Categories: world

Ntozake Shange, Black Feminist Poet and “For Colored Girls” dramatist & # 39; dies at 70

Ntozake Shange, a black feminist poet and dramatist who brushed linguistic conventions, rage barriers and criticism from her male comrades…

Ntozake Shange, a black feminist poet and dramatist who brushed linguistic conventions, rage barriers and criticism from her male comrades to compose works of bracing honesty and searing beauty – especially her 1976 debut, “For Colored Girls Who Have Considered Suicide / When the Rainbow is Enuf “- died October 27th in an assisted accommodation in Bowie, Md. She was 70 years old.

Her daughter Savannah Shange, an anthropology professor at the University of California in Santa Cruz, confirmed death but did not give a cause. Ms. Shange had several strokes in 2004. In recent years, she suffered from a neurological disease called CIDP, chronic inflammatory demyelinating polyneuropathy, which prevented her from writing or using a pen and forced her to write with voice recognition software on her laptop.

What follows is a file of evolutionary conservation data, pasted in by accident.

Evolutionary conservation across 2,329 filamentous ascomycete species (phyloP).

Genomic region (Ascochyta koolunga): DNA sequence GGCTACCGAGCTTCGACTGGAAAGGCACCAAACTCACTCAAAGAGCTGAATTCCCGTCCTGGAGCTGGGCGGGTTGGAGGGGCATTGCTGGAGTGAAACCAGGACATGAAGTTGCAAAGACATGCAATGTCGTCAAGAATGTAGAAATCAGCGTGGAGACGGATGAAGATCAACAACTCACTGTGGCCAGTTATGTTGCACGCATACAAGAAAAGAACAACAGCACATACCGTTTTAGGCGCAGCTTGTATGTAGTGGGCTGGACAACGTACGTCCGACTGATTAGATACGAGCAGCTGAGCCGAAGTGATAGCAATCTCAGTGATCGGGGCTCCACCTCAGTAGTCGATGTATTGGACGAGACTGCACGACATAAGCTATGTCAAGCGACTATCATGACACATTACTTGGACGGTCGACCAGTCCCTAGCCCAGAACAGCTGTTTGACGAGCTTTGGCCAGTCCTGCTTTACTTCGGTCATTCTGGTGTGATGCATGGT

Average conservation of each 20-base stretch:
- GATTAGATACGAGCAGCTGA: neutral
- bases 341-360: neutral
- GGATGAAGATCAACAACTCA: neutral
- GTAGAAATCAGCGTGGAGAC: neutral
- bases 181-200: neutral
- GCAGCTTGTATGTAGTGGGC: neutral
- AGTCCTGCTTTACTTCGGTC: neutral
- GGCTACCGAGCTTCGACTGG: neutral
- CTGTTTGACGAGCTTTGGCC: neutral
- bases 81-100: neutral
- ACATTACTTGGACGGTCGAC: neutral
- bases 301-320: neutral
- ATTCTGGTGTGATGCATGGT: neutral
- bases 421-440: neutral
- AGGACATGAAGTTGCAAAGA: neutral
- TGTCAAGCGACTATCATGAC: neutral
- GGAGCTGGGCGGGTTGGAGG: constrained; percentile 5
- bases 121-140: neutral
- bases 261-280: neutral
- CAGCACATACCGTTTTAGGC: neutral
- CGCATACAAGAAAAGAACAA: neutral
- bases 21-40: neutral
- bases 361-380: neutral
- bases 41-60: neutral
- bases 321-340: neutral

Growth in segregated St. Louis, where she was one of the first black children to integrate into the city’s white white public schools, Ms Shange grew up in the political fermentation of civil rights movement and was a teenager when the Black Arts Movement struck the mid-1

960s. As author Amiri Baraka published works dealing with racism, oppression and liberation, Ms. Shange feels that the black women’s voices were missing from the choir.

“There was nothing to strive for, no one to honor,” she once said about the town’s voice, reminding a childhood filled with few strong black female characters. “Sojourner Truth was not a big enough model for me. I could not go around to abolish slavery.”